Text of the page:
Haley’s comet passing. Blood moons. Summer solstice. For some incredibly momentous happenings, the usual currency of days, weeks, and months is an ineffective measure of time. Time is and always has been relative. Our own values and prejudices taint it. For example, the ancient Aztec calendar, known colloquially as the “Eagle Stone”, measured years in 18 months of 20 days. By that measure, Gareth Bale would have gone over four months between goals for Real Madrid, not three.
But I’m not here to mock. I’m here to celebrate. Continue reading “And on the 90th Day God said: “Bale Shall Score”….” »
Oh, hello again dearest readers. If you recall from the last edition in this series, there’s nothing sexier online than writing in the second person. Wait, what’s that you say? Hmmm. Adolescent vampires in high school? Well, yes, I suppose with the right facial structure, they could be sexier than the second person in online writing. Sorry, come again? Ummmm, well, sure, listicles of images of shirtless soccer players may be some people’s cup of joe I guess. I concede both those concepts may be erotic for some. However, I am about to write some soccerotica second person for the entire world.
You see, during last Saturday’s Clasico, people missed something. Something big. Your eyes filled with pleasure, but you didn’t know why. As SoccerErotica (TM) poet laureate, I will now put your feelings into the neatest of words, the finest of sentences, the paragraphiest of paragraphs. And our journey begins (and ends) with Sergio Busquets. Continue reading “SoccErotica: Peeping Tom Busqy Edition” »
I have no agenda against Rafa Benitez. Yes, I have pointed fun at his website, one dollar eBook, and zonal marking system and he did coach Liverpool, but I also recall his successful years at Valencia and think he’s a decent man. Still, a 0-4 loss at home in El Clasico to Barcelona is a pretty bad start to his tenure: not quite 0-5 at the Camp Nou, but pretty bad.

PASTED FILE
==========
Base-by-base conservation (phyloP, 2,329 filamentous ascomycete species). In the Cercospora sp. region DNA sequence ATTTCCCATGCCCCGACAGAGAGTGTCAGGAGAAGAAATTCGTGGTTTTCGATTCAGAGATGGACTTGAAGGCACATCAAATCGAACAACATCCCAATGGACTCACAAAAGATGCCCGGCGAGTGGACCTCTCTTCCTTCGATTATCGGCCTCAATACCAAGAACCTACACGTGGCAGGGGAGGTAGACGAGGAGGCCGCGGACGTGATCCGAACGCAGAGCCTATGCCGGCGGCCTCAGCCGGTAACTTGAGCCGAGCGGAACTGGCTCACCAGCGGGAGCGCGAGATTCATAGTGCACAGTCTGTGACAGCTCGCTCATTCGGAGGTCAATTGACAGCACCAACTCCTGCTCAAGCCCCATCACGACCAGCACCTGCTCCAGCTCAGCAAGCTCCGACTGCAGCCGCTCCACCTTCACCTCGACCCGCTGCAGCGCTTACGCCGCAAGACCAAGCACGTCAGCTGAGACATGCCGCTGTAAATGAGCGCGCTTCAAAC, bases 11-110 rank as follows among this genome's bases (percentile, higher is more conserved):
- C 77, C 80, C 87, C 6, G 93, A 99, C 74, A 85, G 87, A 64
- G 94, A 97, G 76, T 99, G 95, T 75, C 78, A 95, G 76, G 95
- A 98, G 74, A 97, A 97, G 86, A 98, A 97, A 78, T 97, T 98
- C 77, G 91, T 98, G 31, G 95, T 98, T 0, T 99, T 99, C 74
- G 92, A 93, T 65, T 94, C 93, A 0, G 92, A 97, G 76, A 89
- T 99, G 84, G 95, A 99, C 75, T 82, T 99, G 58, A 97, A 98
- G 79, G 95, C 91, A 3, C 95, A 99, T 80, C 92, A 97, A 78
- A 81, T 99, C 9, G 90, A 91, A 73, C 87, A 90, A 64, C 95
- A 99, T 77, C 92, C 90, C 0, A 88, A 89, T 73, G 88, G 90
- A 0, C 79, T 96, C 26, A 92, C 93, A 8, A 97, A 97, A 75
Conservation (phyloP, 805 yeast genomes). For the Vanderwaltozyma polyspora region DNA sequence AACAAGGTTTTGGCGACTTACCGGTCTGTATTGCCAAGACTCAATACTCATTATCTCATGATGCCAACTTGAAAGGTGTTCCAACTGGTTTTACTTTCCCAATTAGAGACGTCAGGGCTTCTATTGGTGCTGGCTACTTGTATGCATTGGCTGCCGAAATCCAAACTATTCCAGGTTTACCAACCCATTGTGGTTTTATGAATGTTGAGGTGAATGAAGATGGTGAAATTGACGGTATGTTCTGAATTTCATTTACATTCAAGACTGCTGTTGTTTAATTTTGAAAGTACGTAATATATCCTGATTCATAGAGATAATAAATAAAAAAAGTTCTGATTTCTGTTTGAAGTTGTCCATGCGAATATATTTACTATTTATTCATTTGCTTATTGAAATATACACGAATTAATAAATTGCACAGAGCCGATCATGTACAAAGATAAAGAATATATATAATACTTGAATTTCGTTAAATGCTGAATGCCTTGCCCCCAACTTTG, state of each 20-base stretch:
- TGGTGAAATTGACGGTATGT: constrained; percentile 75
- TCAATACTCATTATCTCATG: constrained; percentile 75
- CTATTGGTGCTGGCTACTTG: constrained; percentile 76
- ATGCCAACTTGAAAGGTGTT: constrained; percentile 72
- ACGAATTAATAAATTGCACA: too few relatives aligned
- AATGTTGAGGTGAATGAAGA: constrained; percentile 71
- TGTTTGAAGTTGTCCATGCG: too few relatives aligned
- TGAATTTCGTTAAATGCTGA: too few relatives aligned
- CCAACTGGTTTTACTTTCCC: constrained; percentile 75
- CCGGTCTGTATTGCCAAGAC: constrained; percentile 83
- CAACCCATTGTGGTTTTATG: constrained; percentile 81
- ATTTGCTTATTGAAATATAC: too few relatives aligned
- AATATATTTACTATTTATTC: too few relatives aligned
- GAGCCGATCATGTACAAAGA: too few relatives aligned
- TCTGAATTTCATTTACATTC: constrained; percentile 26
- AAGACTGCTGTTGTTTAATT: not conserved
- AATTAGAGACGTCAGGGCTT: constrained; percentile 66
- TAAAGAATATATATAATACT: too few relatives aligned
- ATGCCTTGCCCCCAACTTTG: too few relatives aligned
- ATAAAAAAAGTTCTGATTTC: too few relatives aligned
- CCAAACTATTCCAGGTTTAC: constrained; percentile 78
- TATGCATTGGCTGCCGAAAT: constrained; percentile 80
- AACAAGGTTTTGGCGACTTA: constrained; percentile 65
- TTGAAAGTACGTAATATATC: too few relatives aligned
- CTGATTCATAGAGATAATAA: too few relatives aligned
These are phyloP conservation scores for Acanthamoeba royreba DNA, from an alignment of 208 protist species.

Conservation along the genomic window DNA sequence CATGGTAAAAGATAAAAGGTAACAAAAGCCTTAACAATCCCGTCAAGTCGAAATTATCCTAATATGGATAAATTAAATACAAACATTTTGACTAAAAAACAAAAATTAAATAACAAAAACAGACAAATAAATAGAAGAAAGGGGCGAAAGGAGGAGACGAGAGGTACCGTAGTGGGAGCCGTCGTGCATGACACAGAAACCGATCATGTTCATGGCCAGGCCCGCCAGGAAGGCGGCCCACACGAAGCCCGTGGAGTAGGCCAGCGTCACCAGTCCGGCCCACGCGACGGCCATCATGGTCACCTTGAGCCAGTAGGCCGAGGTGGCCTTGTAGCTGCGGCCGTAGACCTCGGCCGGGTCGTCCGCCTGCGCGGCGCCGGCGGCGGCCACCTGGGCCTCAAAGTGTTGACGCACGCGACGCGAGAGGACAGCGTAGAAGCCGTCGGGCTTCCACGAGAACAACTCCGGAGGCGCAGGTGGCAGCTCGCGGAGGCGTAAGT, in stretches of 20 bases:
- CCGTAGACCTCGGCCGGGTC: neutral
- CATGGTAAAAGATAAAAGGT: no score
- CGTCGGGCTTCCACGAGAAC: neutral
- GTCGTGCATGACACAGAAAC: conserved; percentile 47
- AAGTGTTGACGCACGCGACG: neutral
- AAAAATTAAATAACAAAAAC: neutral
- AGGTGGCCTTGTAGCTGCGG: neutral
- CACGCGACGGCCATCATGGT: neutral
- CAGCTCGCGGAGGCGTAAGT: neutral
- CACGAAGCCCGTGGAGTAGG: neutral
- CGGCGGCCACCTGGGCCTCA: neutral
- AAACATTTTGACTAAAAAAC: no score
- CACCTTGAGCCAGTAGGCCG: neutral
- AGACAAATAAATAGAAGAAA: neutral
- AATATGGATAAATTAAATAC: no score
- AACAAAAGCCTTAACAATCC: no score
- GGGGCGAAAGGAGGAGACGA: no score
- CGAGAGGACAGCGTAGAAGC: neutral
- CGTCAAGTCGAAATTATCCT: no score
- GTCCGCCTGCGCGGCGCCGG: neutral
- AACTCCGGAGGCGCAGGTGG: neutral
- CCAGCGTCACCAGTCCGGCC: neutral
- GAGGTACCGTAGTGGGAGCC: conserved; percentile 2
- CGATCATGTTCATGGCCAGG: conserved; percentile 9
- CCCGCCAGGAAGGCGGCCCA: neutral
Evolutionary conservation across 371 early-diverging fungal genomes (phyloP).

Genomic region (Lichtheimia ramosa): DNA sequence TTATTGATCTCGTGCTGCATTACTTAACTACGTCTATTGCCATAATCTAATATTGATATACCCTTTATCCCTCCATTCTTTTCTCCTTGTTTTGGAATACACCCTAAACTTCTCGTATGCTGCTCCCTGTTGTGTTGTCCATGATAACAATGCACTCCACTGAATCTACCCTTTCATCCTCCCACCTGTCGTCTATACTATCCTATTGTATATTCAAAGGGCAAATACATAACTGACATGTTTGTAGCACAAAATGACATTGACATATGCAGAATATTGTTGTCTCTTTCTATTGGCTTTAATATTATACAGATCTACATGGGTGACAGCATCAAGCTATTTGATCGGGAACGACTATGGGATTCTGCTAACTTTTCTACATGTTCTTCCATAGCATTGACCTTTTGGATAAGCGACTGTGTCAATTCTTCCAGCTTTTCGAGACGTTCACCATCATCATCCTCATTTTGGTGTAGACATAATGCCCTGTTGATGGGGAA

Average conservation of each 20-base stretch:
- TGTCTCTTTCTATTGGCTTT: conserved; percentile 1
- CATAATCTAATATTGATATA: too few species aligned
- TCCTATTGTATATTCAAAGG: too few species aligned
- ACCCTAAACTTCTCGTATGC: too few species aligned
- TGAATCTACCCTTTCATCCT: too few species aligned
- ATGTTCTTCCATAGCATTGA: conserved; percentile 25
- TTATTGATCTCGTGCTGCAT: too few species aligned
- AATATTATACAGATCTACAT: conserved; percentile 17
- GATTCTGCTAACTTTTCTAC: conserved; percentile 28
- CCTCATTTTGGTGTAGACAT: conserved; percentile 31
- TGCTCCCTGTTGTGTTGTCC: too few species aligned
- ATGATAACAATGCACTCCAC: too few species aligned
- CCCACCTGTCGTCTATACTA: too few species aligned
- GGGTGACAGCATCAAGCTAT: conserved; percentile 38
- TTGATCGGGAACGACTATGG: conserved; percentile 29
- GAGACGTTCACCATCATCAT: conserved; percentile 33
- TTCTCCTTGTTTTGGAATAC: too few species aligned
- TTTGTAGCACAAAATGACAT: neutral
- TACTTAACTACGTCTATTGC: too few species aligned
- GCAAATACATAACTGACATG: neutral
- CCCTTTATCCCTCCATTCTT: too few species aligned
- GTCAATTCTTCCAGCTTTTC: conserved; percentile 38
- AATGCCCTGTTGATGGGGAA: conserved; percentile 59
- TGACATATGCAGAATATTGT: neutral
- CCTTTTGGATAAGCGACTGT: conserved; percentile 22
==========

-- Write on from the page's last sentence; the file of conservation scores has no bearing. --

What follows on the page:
And more than a few things stand out. Continue reading “The Benitez Bad Aftertaste Clasico Recap” »
Sigh. The last five years have been pretty dreamy. No, not in the sense Real Madrid has won title after title. Rather, we’ve at least been close to winning title after title. We’ve been a respectable second place. After the depths of the Galactico era, this was a nice relief. Capello, Schuster and Mou coached teams to titles. More importantly, under Mou, Madrid started to sign and field coherent teams with strong player at every position. The Zidane y Pavon policy was discarded.
Then Carlo took over, let the horses run wild, and things got really fun. Continue reading “The Not Looking So Clasico Clasico” »
I’ve written about Rafa Benitez for Squawka a few times. First, I noted that Rafa loves to rotate players wherever he goes. I still have saved the angry tweets of LFC fans wondering why Javier Mascherano wasn’t starting a league game vs. a bottom-feeder. I also wrote about Rafa’s preference for the 4-4-2 and how Ronaldo fits into the system.
Now that Rafa has had a few months as coach, it’s time to reflect on the team. Continue reading “Reflections on Rafa’s Early Tenure at Real Madrid” »
In all religions that promise either eternal bliss or damnation based on an evaluation of a human’s life, babies pose a problem. Namely, babies sometimes die before they can really do anything great or super bad. Thus, do babies automatically get shipped off to Heaven? Do they frollick in super dope cribs while angels hover above on clouds and sprinkle the softest talcum imaginable? In the Catholic faith, most babes go to purgatory, a land between heaven and hell. With any luck and a few hundred prayers from below, many eventually gain admission through St. Peter’s gate.